TouchArcade 2018 Game of the Year: ‘Oddmar’

Wow. 2018 is almost behind us, and we’ve already listed our our 100 favorite games of the year (which is quite a task, given the amount of great games that had to get cut to get us down to 100), which leaves us two things left to do to fully pack 2018 in and move on to 2019: Reveal our Game of the Year picks, and publish our personal favorites. The personal favorites will go up on Monday (New Year’s Eve), and strap in for our GOTY picks.

Before we get to that though, I’d just like to take a minute to shout out to everyone who supports us on Patreon and have shopped through our Amazon links this year. When Apple killed the App Store affiliate program earlier this year, that left those two things as the only things still keeping us afloat. If you’re not a Patreon person and/or don’t shop through our Amazon links, we’d really appreciate it if you’d check the above links out, particularly if you feel like you’ve gotten any value out of TouchArcade’s continued existence this year!

With that out of the way, this year we did our entire Game of the Year discussion over the course of a podcast episode which you can either listen to by subscribing in iTunes, or watching the video version above. I’ve had some weirdness with my video capture setup which has caused some artifacting, so if you ever see any weird visual bugs in the actual gameplay that’s 100% my capture setup and not the game itself.

TouchArcade 2018 Game of the Year:

Oddmar ($1.99) [Review]

Oddmar is an incredibly special game, and is a flawless example of just how spoiled we have become as gamers in 2018 with such a massive amount of games being released that a title like Oddmar can hit the App Store with barely any fanfare because it’s just one of dozen other really good games to come out that week. If you wound the clocks back to the Playstation or Dreamcast days, Oddmar would’ve been a bonafide system seller. It has animated cut scenes that are on a quality level of that which you’d expect from world-class animation studios, and that similar attention to detail is shown throughout the actual game itself in every movement, animation, and character you come across.

This all is paired together with an ultra intuitive touch-based control scheme that has you running, jumping, and butt-slamming through the world of Oddmar without any virtual controls obscuring your view. Nothing exists between you and the beautiful piece of animated art you’re playing. Oddmar looks great on both the iPhone and the iPad, and in even looking for reasons to not like this game as our Game of the Year pick we couldn’t come up with anything. It was developed by part by the team behind Leo’s Fortune ($4.99) and the Dark Nebula games, so with that kind of talent behind the scenes, maybe it’s not that surprising that Oddmar is as good as it is.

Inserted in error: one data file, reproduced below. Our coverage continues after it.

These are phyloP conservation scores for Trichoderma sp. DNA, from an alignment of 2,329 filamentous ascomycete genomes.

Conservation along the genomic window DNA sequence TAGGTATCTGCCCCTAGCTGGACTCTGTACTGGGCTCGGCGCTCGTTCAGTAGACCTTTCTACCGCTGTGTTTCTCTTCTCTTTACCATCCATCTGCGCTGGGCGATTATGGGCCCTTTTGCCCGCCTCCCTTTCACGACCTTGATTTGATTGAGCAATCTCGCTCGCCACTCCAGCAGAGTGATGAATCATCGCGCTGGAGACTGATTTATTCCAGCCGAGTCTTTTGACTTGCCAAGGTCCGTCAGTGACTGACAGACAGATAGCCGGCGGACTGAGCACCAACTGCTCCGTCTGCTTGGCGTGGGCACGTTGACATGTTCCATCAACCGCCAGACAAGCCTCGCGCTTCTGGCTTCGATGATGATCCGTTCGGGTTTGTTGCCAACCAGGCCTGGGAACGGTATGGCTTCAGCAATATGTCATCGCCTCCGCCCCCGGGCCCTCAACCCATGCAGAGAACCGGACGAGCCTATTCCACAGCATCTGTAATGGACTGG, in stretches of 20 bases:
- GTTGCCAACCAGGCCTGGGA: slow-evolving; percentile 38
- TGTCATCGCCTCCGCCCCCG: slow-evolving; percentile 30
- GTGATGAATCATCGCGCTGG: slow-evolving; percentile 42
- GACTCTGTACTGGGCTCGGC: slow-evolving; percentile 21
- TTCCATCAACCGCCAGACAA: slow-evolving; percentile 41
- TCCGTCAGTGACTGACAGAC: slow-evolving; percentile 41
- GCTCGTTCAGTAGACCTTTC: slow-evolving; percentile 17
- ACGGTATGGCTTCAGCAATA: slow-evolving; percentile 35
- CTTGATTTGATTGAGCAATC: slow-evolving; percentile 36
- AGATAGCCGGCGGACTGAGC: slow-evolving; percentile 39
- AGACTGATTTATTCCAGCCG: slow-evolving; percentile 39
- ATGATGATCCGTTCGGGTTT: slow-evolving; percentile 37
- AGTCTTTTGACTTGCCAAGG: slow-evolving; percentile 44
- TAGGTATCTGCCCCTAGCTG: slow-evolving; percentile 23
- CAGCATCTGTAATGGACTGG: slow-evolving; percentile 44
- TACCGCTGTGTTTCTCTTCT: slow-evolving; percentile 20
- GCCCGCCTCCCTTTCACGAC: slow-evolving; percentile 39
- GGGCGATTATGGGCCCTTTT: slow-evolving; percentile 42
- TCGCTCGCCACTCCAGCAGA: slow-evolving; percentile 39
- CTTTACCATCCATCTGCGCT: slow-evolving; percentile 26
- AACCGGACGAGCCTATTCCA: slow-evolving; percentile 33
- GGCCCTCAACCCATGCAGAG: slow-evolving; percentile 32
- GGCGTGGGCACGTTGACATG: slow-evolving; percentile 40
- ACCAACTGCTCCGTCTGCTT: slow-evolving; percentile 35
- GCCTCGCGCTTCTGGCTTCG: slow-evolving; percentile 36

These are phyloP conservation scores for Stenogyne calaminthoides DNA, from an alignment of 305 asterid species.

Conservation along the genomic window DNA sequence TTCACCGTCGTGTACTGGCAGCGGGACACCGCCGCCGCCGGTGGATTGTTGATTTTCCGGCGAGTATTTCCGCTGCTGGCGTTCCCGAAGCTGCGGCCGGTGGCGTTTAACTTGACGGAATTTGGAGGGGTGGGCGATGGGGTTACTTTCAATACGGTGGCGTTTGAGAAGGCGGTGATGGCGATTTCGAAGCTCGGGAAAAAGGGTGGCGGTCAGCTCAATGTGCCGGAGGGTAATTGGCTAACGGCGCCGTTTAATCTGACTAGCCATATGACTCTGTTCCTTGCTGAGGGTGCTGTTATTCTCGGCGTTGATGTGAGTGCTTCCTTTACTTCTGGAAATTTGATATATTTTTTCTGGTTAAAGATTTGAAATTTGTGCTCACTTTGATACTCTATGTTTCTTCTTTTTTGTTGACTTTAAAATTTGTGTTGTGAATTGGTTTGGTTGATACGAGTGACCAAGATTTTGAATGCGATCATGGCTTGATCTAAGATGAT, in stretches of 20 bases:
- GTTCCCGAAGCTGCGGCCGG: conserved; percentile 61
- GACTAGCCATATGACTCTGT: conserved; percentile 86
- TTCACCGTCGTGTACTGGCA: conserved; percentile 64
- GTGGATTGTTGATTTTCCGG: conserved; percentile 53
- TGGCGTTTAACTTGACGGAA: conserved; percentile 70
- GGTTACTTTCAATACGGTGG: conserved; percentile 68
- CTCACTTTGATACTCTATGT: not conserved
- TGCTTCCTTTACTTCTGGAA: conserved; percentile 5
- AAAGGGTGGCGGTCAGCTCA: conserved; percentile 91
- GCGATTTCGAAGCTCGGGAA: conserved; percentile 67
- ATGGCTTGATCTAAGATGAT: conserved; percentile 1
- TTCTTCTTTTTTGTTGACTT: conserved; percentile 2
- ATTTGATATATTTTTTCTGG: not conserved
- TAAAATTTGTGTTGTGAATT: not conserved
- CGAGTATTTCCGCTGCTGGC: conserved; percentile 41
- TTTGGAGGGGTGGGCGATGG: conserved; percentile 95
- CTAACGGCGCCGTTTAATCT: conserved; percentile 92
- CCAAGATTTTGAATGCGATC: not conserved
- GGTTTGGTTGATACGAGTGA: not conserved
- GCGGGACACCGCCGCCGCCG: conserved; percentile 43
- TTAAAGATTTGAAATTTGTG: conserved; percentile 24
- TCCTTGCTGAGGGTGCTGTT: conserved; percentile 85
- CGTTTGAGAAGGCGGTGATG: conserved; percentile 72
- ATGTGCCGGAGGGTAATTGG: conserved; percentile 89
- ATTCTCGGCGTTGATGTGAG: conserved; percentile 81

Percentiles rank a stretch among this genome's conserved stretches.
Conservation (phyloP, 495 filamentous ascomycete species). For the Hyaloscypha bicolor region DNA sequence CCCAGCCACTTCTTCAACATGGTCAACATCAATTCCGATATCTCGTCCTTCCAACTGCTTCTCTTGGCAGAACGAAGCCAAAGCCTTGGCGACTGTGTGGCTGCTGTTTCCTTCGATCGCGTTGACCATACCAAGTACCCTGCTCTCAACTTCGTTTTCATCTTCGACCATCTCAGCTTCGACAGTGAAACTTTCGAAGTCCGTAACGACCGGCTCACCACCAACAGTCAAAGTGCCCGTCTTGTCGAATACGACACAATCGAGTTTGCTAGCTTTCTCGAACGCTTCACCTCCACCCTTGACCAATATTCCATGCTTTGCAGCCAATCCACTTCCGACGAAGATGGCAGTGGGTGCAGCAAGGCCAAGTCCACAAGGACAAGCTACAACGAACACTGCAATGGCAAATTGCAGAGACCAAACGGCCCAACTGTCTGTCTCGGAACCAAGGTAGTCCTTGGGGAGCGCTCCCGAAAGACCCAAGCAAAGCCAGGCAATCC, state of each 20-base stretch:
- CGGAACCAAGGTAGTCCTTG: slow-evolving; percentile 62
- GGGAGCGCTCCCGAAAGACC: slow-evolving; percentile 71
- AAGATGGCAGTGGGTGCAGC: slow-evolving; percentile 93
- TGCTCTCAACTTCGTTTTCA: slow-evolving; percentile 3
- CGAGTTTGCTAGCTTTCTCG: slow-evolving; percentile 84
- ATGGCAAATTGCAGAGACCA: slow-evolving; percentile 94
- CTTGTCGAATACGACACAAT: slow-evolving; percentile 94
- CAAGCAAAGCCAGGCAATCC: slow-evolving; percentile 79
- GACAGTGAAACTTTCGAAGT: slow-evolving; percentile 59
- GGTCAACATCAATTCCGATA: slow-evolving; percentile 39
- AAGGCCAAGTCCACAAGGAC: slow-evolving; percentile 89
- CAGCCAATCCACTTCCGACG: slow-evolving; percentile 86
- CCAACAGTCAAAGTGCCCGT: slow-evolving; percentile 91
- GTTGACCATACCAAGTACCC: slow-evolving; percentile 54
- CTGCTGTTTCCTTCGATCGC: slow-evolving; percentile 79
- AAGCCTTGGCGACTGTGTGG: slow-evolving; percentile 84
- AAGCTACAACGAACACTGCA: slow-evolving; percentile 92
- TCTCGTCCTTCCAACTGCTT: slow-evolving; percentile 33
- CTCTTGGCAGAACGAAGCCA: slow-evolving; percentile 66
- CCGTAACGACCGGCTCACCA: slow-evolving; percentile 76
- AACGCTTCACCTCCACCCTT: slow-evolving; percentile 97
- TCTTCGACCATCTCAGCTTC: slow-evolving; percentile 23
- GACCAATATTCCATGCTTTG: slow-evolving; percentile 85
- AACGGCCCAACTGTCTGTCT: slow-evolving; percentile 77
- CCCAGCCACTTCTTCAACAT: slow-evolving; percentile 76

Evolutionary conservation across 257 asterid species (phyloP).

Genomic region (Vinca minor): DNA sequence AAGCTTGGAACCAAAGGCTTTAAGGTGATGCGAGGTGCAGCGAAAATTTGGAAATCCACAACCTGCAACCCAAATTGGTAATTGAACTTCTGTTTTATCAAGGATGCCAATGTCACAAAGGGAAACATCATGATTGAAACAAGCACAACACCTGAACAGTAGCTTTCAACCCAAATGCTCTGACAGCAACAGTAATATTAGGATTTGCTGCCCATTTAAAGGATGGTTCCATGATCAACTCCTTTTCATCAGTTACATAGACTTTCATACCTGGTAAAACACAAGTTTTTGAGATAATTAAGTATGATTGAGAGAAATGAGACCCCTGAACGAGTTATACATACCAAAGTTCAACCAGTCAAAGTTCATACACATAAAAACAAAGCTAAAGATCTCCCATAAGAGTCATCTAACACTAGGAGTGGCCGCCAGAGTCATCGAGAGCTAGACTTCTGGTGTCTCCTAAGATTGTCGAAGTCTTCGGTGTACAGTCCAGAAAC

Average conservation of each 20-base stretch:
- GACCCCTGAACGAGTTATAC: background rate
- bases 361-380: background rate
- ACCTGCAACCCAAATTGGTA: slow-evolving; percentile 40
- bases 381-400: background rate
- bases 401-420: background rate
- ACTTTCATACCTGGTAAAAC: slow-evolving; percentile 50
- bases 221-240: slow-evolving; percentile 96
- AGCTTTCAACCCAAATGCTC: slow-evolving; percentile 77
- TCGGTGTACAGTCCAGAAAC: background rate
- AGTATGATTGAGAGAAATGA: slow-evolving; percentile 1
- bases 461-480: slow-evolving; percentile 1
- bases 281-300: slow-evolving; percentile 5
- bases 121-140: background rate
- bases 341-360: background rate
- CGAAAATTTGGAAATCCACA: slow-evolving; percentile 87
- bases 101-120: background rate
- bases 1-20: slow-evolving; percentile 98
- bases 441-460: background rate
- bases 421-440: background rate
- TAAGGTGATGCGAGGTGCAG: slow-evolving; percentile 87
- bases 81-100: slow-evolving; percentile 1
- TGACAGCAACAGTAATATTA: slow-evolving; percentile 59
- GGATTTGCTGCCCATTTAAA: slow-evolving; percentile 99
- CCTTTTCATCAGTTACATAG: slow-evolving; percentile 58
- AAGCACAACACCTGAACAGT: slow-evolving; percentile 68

TouchArcade 2018 Game of the Year Runners-Up:

Suzy Cube ($3.99) [Review]

We liked Suzy Cube for a lot of the same reasons as we loved Oddmar. It’s a game that plays so good on touchscreens that it doesn’t seem like you’re fat-fingering with controls, you’re just interfacing with Suzy in the game world. The developer put a ton of effort into that level of accessibility too, which is detailed on the Suzy Cube development blog. It’s some great reading if you want to dig into seeing a game completely picked apart and analyzed as it is being created. We’ve gushed over Suzy Cube so much over the years in its development that I’d be surprised if too many people don’t have it, but consider this your official notice to download it.

Grimvalor ($2.99) [Review]

Grimvalor is another iOS exclusive we loved this year, with some of the best 2.5D metroidvania-style platformer gameplay we’ve seen in quite a while. The combat system is also great, with an ultra-fluid dodging system that both is a ton of fun and feels really cool when you’re weaving between dodging and counterattacking with massive combos. There’s a really good power curve as you’re collecting more abilities throughout the game, and the story is surprisingly engrossing for an indie title made with a small team, where that kind of attention to detail often takes a back seat.

Honorable Mentions

As part of our Game of the Year discussion we started with a list of ten, and these are the rest of what we consider the absolute best games of the year. Definitely listen to the podcast if you’re curious to hear how or why these games were included as part of our best-of coverage.



Comments